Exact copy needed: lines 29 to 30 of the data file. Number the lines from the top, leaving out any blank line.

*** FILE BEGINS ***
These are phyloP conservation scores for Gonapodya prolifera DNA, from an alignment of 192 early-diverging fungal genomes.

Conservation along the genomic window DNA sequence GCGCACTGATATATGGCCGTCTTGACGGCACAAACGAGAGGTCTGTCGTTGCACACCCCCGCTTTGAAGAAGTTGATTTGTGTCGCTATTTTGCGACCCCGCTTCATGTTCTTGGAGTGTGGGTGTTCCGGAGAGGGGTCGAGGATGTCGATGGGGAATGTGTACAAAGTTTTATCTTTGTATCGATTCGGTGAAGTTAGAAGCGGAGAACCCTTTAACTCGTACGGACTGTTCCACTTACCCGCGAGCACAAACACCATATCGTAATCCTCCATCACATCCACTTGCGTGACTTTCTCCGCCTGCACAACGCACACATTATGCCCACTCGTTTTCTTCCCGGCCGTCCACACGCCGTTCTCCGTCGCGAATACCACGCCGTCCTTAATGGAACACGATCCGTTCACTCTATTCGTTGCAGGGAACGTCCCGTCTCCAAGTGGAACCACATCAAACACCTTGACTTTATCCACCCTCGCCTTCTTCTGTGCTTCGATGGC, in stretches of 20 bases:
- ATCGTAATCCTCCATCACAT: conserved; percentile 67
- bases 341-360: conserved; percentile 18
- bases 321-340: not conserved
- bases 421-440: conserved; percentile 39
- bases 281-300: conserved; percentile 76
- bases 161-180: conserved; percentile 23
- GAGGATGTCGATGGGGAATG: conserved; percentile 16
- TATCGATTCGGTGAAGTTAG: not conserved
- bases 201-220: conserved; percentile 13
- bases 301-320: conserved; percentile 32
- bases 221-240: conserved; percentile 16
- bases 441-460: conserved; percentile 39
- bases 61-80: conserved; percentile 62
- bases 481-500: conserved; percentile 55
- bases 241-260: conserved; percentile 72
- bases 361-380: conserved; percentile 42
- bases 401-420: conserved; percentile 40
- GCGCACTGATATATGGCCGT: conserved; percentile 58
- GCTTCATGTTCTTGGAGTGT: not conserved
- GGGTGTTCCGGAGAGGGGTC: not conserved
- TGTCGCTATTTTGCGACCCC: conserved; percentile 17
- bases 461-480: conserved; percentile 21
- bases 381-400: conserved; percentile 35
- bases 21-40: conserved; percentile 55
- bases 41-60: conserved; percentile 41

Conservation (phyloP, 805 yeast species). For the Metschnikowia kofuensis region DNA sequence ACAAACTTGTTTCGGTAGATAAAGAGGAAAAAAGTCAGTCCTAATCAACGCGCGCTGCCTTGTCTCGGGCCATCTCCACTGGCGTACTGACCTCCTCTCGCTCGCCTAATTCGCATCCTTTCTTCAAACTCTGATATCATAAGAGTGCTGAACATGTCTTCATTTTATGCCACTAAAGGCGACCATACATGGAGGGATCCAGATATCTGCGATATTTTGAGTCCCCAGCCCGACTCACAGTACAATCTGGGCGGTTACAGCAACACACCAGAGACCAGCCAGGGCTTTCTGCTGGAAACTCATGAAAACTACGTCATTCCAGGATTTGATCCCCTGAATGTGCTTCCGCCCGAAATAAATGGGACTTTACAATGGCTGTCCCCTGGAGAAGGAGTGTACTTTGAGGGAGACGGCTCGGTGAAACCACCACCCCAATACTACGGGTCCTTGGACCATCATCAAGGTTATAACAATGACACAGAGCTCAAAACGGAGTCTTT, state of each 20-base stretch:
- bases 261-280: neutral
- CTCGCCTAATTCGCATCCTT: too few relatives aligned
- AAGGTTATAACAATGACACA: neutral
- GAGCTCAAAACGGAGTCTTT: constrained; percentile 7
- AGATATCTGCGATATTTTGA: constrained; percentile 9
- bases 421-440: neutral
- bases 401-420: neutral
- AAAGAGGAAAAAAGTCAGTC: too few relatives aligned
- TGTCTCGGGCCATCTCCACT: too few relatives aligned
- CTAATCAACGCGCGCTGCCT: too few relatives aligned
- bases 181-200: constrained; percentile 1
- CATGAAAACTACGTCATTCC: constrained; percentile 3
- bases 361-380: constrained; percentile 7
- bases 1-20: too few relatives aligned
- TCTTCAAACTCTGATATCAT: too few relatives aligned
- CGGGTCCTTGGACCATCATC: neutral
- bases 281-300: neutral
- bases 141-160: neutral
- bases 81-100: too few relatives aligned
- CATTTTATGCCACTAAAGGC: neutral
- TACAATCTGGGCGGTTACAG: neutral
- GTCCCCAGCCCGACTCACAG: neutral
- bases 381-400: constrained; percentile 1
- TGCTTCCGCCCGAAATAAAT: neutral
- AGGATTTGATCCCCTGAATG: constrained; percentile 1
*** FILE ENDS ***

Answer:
- bases 261-280: neutral
- CTCGCCTAATTCGCATCCTT: too few relatives aligned